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You will find answers here to the most commonly asked questions about Australian migration and citizenship. Important terms and phrases are also explained here.
Click on a question or scroll down the page to view general answer:
Most decisions made in Australia can be reviewed, as well as a number made overseas. However, there are strict time limits.
When you are notified of a decision to refuse to grant or to cancel a visa, you will also be advised as to whether you may seek a review of the decision made. Depending on the nature of the decision, any right of review you have will be to one of the relevant Review Tribunals. The review in each case will be a review of the merits of the decision.
Generally, a decision made outside Australia refusing to grant a visa where there is no nomination or sponsorship in that subclass is not reviewable. Where sponsorship or nomination is involved, then the sponsor or nominator in Australia or an Australian relative of the visa applicant can seek rights of review.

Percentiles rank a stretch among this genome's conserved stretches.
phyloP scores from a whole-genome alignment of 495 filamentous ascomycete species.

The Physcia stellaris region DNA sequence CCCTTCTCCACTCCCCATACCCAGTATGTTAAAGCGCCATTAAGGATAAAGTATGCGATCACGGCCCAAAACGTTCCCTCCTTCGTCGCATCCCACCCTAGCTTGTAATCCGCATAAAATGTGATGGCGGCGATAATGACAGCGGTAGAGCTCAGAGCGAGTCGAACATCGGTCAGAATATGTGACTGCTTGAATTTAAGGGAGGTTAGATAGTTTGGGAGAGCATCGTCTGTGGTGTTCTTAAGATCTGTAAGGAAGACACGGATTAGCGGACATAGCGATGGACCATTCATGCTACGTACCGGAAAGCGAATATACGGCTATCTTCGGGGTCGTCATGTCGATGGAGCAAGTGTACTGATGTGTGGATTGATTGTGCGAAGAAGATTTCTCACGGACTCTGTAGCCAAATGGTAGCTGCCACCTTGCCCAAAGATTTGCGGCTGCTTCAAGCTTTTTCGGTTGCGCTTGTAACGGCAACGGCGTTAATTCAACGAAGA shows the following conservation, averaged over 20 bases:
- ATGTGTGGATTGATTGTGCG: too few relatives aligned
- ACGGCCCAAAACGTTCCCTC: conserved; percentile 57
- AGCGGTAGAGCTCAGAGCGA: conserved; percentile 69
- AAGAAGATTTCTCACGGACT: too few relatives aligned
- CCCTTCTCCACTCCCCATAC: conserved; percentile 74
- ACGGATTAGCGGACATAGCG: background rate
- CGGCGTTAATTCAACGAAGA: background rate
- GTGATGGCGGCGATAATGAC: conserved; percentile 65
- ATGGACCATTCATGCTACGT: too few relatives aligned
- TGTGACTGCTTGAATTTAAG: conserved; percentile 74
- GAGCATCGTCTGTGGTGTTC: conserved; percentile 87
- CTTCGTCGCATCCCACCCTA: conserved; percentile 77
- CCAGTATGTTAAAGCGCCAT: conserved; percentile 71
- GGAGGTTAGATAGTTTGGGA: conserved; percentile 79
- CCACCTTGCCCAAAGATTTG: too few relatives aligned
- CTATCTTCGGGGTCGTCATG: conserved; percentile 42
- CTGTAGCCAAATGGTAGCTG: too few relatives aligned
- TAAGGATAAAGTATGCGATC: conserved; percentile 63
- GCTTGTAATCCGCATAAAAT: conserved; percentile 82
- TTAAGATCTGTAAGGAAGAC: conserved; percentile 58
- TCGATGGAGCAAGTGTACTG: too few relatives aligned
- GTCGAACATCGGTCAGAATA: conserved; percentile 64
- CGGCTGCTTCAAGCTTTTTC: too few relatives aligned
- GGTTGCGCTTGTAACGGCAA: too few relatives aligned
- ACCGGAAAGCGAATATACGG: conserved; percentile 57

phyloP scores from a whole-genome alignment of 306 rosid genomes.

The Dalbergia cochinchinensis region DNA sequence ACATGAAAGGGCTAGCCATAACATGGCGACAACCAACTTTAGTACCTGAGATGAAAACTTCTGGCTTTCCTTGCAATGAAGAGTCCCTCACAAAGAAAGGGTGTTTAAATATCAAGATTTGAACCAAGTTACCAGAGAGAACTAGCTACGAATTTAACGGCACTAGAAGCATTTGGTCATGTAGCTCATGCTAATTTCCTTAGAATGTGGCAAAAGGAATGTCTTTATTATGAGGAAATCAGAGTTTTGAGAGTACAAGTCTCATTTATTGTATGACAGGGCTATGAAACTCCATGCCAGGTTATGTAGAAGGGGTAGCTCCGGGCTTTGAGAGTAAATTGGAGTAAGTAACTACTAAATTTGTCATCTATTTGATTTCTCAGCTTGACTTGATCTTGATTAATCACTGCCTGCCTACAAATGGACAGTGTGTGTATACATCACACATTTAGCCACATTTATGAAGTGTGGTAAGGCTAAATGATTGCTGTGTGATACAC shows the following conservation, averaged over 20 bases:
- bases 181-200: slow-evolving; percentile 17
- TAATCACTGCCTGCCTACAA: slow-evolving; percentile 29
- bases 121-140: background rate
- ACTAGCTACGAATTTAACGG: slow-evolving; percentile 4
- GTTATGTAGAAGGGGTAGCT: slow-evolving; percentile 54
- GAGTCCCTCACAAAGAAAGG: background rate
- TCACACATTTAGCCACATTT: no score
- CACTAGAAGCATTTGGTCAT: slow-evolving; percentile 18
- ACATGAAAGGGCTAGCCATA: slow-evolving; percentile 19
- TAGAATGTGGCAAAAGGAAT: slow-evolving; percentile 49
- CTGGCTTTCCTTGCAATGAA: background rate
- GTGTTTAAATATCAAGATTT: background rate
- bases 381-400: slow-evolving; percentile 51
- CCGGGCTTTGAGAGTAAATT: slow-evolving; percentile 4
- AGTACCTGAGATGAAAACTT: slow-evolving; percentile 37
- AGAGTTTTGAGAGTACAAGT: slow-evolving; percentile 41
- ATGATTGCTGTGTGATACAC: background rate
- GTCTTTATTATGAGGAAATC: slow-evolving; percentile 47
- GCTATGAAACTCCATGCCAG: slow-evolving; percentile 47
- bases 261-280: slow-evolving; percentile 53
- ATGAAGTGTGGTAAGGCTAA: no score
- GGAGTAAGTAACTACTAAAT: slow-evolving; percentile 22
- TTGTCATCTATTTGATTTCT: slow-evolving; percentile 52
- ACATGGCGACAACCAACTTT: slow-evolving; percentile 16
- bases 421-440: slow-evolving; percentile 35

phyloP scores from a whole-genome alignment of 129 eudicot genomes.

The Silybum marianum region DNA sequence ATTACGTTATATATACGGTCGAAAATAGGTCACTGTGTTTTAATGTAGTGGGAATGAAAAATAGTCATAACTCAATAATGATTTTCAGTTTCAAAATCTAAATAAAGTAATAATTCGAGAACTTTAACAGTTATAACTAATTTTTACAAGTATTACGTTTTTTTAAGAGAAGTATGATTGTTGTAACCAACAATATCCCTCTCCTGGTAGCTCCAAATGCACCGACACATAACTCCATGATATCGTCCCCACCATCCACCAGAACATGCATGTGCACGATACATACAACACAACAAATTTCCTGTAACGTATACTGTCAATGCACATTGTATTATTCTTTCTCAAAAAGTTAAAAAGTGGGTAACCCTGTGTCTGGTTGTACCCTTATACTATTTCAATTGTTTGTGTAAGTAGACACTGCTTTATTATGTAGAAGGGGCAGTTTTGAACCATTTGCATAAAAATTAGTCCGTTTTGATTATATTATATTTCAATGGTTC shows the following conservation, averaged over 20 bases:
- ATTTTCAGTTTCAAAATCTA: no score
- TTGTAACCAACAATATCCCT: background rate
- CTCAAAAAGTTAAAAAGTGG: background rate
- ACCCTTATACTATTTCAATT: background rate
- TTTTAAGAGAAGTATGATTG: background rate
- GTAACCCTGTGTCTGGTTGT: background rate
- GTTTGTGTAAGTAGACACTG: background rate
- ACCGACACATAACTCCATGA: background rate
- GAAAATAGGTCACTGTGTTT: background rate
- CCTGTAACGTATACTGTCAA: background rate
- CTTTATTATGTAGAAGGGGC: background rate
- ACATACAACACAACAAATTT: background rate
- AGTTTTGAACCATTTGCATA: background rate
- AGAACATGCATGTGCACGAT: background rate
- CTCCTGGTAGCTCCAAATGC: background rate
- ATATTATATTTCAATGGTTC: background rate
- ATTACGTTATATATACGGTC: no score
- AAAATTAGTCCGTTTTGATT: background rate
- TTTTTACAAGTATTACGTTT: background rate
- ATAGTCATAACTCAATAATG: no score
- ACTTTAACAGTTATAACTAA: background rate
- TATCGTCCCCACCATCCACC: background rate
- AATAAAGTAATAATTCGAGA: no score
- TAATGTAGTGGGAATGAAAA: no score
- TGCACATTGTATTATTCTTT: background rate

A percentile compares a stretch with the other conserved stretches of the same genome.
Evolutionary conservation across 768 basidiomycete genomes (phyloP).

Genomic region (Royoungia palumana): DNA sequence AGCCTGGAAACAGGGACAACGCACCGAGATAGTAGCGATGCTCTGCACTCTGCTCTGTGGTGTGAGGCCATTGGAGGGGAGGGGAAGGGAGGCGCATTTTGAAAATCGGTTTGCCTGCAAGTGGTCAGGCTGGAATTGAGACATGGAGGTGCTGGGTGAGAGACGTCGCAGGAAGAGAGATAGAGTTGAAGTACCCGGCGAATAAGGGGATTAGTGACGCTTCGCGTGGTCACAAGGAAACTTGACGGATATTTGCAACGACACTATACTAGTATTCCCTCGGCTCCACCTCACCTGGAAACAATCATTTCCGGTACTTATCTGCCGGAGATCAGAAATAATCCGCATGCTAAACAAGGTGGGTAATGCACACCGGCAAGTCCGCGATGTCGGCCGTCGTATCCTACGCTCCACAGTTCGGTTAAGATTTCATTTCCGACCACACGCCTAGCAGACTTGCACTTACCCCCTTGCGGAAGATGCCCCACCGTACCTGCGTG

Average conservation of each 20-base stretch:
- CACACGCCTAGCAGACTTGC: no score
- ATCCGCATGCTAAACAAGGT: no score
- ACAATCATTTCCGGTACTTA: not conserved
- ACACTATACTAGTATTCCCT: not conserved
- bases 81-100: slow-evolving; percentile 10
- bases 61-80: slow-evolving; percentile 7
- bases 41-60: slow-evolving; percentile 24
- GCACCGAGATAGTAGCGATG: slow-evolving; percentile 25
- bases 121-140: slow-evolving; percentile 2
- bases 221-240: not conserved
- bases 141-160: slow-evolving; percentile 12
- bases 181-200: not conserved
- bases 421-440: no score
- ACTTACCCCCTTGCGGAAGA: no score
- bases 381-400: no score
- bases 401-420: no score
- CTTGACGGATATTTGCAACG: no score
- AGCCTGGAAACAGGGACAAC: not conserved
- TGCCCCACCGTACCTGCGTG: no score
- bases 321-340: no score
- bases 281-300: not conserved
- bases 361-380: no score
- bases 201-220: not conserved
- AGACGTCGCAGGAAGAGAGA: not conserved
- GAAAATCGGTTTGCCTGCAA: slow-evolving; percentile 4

If your review is unsuccessful, and you still believe Immigration is wrong, it may be possible to seek review of that decision by the Federal Court. The review by the Court is not a review of the merits of the decision. This is only if the tribunal has made a mistake in applying the law in decision-making process.
If you are arguing with the Department of Immigration about a case, it is very useful to make a Freedom of Information application to see what is on the file.
Click here for more information on rights of review and procedures.
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